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As Europeans hold emergency talks, Flaherty says world is looking for bold action

Finance Minister Jim Flaherty holds a press conference in the foyer of the House of Commons on Parliament Hill in Ottawa on Monday, May 14, 2012. THE CANADIAN PRESS/Sean Kilpatrick
June 28, 2012 - 10:36 AM

OTTAWA - Finance Minister Jim Flaherty is urging European leaders to agree quickly on a plan to begin the process of rescuing the common market and preventing a major global crisis.

The Canadian minister issued the appeal at a speech in Galway, Ireland as European leaders began emergency talks in Brussels.

Flaherty says in notes from the speech that the world is watching and hoping Europe's leaders understand what is needed, and that they take bold action.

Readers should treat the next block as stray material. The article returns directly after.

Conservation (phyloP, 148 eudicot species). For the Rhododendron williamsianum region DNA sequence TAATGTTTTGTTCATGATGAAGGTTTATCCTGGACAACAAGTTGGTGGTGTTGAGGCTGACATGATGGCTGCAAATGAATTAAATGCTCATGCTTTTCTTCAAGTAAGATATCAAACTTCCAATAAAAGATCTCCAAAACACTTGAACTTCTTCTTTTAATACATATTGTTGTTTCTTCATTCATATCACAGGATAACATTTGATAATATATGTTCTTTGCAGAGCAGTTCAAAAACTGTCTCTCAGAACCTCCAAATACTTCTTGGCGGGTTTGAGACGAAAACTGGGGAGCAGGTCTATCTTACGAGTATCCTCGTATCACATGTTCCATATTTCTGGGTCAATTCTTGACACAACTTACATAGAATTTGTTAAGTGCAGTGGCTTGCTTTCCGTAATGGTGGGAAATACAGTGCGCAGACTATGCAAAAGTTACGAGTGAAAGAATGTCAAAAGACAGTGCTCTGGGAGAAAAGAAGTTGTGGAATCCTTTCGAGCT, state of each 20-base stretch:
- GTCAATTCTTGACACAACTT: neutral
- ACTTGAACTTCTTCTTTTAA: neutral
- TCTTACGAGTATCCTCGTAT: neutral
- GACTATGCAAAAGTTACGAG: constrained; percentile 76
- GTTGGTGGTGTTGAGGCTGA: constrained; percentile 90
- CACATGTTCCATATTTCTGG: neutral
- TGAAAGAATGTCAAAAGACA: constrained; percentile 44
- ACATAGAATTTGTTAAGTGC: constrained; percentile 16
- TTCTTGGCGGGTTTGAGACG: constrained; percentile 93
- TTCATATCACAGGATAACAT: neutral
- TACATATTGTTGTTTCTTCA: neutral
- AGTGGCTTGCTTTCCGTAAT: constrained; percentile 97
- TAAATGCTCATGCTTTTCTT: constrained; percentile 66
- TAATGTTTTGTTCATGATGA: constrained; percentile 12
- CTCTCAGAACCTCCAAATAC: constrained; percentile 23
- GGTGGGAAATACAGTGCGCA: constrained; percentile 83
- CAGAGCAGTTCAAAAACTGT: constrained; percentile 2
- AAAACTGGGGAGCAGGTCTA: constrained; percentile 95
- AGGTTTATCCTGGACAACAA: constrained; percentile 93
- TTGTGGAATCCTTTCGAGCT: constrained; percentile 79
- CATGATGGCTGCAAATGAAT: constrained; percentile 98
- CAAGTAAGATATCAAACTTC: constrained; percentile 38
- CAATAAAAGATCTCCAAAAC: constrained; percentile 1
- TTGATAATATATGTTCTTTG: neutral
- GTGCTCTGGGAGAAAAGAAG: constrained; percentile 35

Canada has been taken to task recently for its boastful and hectoring attitude towards Europe, but Flaherty's speech shows no let up.

He says Europe has boxed itself in a corner by failing to take decisive action to overwhelm the problem earlier, but still has the means to avert a catastrophe.

Specifically, he says Europe needs to build a sufficiently large firewall — or an emergency fund — to prevent private banking problems from swamping government treasuries.

And he says banks must be fully capitalized, using taxpayer funds if necessary.

Finally, he says Europe must build a closer union by enacting fiscal consolidation measures, which would require indebted countries to give up some control over national budgets.

Flaherty does not mention the idea of a euro bond supported by many countries, but opposed by the leader with the most clout, Germany's Angela Merkel.

In Brussels, European Commissioner for Economic Affairs Olli Rehn said he expects leaders will agree on new growth initiatives and on measures to reduce borrowing rates for Spain and Italy, which are approaching unmanageable levels.

Flaherty says there will be no solution to the crisis until European leaders can convince markets they have a workable plan to deal with the debt issues.

News from © The Canadian Press, 2012
The Canadian Press

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